A pastor’s wife recalls her days at ‘Old Bethany’
“We're sitting where the pulpit was.”
Although half a century has passed since Alma Moser was a pastor's wife there, she had no trouble remembering the building now holding the Old Colorado City History Center in a presentation Sept. 9.
Moser was the wife of Clifton Moser, the last Bethany Baptist Church pastor before the congregation moved in 1954 to its then- new building at 1930 W. Colorado Ave.
The church at 1 S. 24th St. was originally built by Bethany (then First Baptist Church of Colorado City) in 1900. It went on to be used by other denominations until 1993, when the Old Colorado City Historical Society (OCCHS) bought it for a museum.
Now 91, Alma talked about her memories before an audience of about 50 people, prompted by questions from OCCHS volunteers Tom Hendrix and Joanne Karlson.
The Mosers moved here from Oklahoma in 1947, when Clifton became the Bethany Baptist minister, she said. Until 1954, the Mosers lived in what was then the parsonage at 2324 W. Pikes Peak Ave. With the new church, their parsonage/home became 1818 W. Kiowa St.
Because of issues related to heart problems Clifton began having, the Mosers moved from Colorado Springs to Iowa in 1968, but returned in 1983, after which Bethany gave Clifton the title of pastor emeritus. He died in 1998. Nowadays, Alma again lives here.
“We lovingly called it 'Old Bethany,' ” Alma said of the original church, pointing to the locations for the choir, the kitchen, the nursery and where sometimes-noisy high schoolers went for services (the balcony).
She was the mother of four daughters, and in 1947 one of them was 3 years old and the other a newborn. This prompted some concern in the congregation, she learned on her first Sunday. “After the service, everyone came by and introduced themselves,” she said. “One lady's greeting was: 'I don't know what you're going to be able to do with four little ones.' ”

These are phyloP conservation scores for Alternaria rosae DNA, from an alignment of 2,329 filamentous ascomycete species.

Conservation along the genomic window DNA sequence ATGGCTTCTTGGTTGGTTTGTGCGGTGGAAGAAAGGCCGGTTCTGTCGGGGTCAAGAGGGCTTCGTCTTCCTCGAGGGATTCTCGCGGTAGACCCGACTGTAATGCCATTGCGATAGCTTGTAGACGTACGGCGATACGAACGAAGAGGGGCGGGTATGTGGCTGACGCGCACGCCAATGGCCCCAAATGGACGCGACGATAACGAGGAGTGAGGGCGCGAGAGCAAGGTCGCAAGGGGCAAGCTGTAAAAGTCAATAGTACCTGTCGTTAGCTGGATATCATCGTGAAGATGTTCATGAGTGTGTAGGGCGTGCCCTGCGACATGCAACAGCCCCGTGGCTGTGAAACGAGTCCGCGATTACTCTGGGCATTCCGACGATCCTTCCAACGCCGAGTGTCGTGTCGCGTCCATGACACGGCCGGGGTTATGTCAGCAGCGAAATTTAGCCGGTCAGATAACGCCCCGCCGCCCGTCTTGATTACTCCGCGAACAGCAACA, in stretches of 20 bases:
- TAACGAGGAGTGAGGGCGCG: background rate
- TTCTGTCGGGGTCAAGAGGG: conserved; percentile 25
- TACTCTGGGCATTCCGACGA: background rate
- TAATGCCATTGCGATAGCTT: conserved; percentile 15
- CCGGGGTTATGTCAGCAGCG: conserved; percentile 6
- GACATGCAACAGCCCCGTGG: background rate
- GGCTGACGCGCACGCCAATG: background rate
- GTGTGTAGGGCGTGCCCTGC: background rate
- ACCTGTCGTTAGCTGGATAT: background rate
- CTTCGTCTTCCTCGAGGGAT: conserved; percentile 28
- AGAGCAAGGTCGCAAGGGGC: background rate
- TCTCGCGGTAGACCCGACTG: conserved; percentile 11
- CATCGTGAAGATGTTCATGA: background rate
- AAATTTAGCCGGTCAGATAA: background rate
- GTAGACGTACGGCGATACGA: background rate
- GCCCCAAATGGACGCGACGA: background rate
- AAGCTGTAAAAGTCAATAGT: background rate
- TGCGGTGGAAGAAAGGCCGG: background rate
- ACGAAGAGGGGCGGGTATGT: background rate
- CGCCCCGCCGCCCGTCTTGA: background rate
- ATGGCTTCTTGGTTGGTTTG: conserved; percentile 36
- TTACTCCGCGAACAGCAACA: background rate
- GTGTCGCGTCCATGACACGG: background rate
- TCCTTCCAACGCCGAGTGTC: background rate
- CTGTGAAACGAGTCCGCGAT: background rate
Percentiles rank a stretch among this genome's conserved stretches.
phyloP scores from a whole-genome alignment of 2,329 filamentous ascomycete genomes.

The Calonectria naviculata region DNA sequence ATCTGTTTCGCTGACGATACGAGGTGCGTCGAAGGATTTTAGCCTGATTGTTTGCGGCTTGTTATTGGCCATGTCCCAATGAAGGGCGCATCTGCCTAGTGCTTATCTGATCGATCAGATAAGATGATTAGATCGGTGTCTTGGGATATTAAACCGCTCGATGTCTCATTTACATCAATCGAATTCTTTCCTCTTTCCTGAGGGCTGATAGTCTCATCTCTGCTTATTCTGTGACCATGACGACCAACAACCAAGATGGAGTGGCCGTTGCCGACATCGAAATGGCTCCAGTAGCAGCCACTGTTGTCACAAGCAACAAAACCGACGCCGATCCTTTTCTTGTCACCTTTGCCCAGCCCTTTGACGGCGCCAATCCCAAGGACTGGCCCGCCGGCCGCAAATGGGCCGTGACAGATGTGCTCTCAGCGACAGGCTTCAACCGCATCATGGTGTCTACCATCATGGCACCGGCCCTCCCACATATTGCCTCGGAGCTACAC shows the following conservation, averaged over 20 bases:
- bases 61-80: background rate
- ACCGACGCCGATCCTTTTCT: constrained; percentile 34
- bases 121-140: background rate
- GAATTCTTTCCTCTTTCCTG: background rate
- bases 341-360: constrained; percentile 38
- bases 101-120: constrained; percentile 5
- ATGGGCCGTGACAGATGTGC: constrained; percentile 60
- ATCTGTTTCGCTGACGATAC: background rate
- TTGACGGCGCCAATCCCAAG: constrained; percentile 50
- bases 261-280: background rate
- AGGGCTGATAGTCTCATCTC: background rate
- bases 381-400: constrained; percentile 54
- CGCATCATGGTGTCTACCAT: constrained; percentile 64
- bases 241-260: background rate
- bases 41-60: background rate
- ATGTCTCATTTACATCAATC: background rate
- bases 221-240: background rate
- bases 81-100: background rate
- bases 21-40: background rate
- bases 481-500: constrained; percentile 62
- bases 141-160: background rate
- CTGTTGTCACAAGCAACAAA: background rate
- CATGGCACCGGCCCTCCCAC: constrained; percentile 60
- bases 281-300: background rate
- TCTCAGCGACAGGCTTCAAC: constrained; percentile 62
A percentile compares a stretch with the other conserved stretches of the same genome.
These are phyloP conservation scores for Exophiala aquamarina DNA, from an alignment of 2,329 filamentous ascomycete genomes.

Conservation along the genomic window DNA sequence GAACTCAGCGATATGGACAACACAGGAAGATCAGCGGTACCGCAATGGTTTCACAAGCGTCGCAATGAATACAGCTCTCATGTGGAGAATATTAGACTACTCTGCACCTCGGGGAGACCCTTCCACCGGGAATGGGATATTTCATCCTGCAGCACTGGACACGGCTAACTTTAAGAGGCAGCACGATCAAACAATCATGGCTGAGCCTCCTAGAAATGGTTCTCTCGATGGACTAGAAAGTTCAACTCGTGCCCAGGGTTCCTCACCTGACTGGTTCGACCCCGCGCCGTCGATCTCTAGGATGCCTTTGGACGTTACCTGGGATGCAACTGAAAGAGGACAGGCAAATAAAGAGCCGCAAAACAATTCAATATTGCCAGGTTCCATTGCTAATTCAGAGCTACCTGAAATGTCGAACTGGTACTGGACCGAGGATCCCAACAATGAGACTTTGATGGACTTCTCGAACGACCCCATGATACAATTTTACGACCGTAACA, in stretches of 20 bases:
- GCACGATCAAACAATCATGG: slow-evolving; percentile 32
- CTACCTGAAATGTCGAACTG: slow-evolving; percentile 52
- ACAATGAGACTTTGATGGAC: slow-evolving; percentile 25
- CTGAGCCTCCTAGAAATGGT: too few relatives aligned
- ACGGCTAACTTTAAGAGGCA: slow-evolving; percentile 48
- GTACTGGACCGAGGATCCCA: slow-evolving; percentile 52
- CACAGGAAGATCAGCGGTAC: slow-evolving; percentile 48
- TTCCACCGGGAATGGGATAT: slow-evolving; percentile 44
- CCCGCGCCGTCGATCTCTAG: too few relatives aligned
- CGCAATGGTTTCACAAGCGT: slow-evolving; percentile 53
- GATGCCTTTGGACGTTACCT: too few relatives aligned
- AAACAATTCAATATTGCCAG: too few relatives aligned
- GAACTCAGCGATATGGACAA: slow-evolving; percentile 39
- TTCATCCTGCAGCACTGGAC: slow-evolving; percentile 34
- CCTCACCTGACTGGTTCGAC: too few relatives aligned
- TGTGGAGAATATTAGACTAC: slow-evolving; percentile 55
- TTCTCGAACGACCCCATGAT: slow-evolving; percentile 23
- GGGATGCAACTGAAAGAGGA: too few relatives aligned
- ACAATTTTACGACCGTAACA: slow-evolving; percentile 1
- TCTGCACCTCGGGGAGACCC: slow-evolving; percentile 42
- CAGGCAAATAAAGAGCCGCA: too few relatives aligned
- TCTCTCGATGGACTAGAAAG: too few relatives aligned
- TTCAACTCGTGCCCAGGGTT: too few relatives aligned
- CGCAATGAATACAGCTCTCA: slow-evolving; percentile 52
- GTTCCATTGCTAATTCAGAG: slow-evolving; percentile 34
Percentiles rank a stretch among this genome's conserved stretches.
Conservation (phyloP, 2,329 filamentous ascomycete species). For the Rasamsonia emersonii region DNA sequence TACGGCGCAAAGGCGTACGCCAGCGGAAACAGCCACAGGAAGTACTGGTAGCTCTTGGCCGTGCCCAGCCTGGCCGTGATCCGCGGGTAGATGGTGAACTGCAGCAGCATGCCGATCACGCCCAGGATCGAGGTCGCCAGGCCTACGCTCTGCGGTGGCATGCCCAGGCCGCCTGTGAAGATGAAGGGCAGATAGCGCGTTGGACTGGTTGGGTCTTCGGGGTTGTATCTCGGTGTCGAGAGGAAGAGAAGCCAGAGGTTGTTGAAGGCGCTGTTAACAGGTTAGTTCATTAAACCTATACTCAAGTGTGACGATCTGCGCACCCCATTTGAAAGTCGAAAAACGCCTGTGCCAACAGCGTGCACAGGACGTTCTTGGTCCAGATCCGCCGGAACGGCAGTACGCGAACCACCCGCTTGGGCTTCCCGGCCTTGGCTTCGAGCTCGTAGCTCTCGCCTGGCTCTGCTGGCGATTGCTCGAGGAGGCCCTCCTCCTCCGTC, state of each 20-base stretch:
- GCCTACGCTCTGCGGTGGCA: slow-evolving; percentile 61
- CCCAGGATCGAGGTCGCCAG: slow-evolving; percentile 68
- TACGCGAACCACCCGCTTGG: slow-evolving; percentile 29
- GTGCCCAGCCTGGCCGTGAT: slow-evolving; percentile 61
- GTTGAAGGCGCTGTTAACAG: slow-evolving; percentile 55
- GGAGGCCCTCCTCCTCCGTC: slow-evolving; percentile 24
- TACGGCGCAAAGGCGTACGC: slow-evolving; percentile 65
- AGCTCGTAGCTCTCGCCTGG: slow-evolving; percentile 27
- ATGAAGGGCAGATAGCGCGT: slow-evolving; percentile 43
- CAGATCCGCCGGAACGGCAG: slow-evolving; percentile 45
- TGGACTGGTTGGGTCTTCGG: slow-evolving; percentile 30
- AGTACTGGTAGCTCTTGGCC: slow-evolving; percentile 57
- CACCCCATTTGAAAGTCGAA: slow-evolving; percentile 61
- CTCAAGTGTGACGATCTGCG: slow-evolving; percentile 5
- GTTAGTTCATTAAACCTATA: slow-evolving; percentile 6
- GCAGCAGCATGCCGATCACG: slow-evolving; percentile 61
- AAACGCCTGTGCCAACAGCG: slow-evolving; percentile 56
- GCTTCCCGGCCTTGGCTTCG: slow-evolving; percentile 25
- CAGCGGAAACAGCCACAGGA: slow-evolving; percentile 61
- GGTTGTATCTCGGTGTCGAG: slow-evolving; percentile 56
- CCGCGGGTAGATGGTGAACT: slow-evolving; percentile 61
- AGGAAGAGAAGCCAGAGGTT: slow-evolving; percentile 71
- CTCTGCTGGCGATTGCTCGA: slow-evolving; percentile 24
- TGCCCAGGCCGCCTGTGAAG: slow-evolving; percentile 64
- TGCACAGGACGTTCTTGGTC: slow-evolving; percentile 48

Alma's actions answered that question over time. She helped her husband in many of his church-related activities and also volunteered as a “home room mother” at each of her children's schools. At one point, she rememberd, she was required to be at Buena Vista Elementary, West Junior and Palmer High. “That was about the straw that broke the camel's back,” she said with a rueful laugh.
She praised her husband's dedication as a pastor. Even on family outings, they invariably would pass by a home where he felt he needed to comfort someone who was ailing. Alma recalled one of her daughters expressing the wish that just for once “we could go to Prospect Lake without stopping.”
In an interview after her talk, she gave a more dramatic example of his dedication. The day he suffered his first heart attack, in the mid-1960s, he was marrying a couple in a big ceremony at the church. Alma said she noticed during the service he seemed to be slurring his words. Only after the reception did he finally go to his wife and inform her of what had happened, and she raced him to a hospital.
Alma and Clifton Moser were married 65 years. Asked the secret to a successful marriage, she replied, “Our wedding vows were real to us. There was real love there. We worked together and respected each other.” Her husband, she added, “never said a cross word to me. That didn't mean we agreed on everything. But we could talk things out.”
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